Icon at a gas bar

It’s the sort of thing I do mindlessly. Pull up next to the pumps. Pop the gas tank cover lever next to my driver’s seat. Walk around to the pump. Pick up the nozzle. Press the self-serve request for gas. And fill my gas tank. Then, just as mindlessly, I walk into the gas bar booth to pay for my gas. Only this time, when I entered the booth, I was almost bowled over by the music blaring inside.

“There was a time in this fair land when the railroad did not run,” an unmistakable voice was singing from the booth speakers.

And I nodded my head so the booth attendant would realize I heartily approved. And then I asked him why that music, why that loud?

“Because this month is Canada’s 150th,” he said with a pinch of patriotism. “And after all, it IS the greatest Canadian song ever.”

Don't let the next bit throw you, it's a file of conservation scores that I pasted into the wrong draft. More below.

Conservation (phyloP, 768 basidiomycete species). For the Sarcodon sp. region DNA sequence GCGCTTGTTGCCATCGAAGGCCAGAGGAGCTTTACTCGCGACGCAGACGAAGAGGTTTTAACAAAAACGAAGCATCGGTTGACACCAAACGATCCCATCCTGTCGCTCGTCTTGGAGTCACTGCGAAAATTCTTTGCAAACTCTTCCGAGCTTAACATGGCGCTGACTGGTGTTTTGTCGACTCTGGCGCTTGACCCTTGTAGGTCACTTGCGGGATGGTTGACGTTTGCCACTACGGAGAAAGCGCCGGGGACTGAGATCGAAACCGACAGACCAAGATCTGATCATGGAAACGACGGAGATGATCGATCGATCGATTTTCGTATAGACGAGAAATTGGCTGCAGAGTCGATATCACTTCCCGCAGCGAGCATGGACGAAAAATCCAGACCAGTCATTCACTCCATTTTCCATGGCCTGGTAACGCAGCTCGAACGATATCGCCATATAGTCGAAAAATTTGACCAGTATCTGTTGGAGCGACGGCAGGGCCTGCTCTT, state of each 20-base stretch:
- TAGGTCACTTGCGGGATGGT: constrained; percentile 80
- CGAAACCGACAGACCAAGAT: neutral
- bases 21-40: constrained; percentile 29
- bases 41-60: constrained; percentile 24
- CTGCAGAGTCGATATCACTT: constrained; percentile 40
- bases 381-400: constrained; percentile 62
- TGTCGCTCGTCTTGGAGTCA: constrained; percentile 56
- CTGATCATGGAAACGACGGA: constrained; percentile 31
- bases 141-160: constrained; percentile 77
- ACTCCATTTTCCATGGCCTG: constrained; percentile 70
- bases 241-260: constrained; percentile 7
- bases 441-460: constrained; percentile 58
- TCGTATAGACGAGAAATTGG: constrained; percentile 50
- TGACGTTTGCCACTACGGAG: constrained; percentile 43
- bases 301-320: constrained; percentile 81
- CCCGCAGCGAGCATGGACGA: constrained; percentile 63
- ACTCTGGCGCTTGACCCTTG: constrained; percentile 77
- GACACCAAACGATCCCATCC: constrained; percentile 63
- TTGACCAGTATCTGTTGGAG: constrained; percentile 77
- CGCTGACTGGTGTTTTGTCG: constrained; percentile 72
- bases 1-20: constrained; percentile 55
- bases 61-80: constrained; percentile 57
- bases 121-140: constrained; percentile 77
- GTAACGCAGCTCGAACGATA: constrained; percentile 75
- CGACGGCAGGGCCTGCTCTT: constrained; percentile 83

Kindness of strangers

Marg Wright at her 90th birthday celebration in Winnipeg.
Marg Wright at her 90th birthday celebration in Winnipeg.

The project seemed daunting. On paper, it looked as if I could pull it off. I was young. I had ambition. I had no sense of my limitations. And yet, the idea of actually travelling across the Prairies in search of eyewitnesses to help me document a piece of Canadian history, was just that – an idea and little more. It needed somebody, anybody to give it a vote of confidence. That’s when a couple of business associates offered me a lifeline. They knew I planned to begin my research in Winnipeg.

“Well, if you’re going to spend any time in Winnipeg,” brothers Jim and Hal Sorrenti told me, “you have to stay with Auntie Marg.”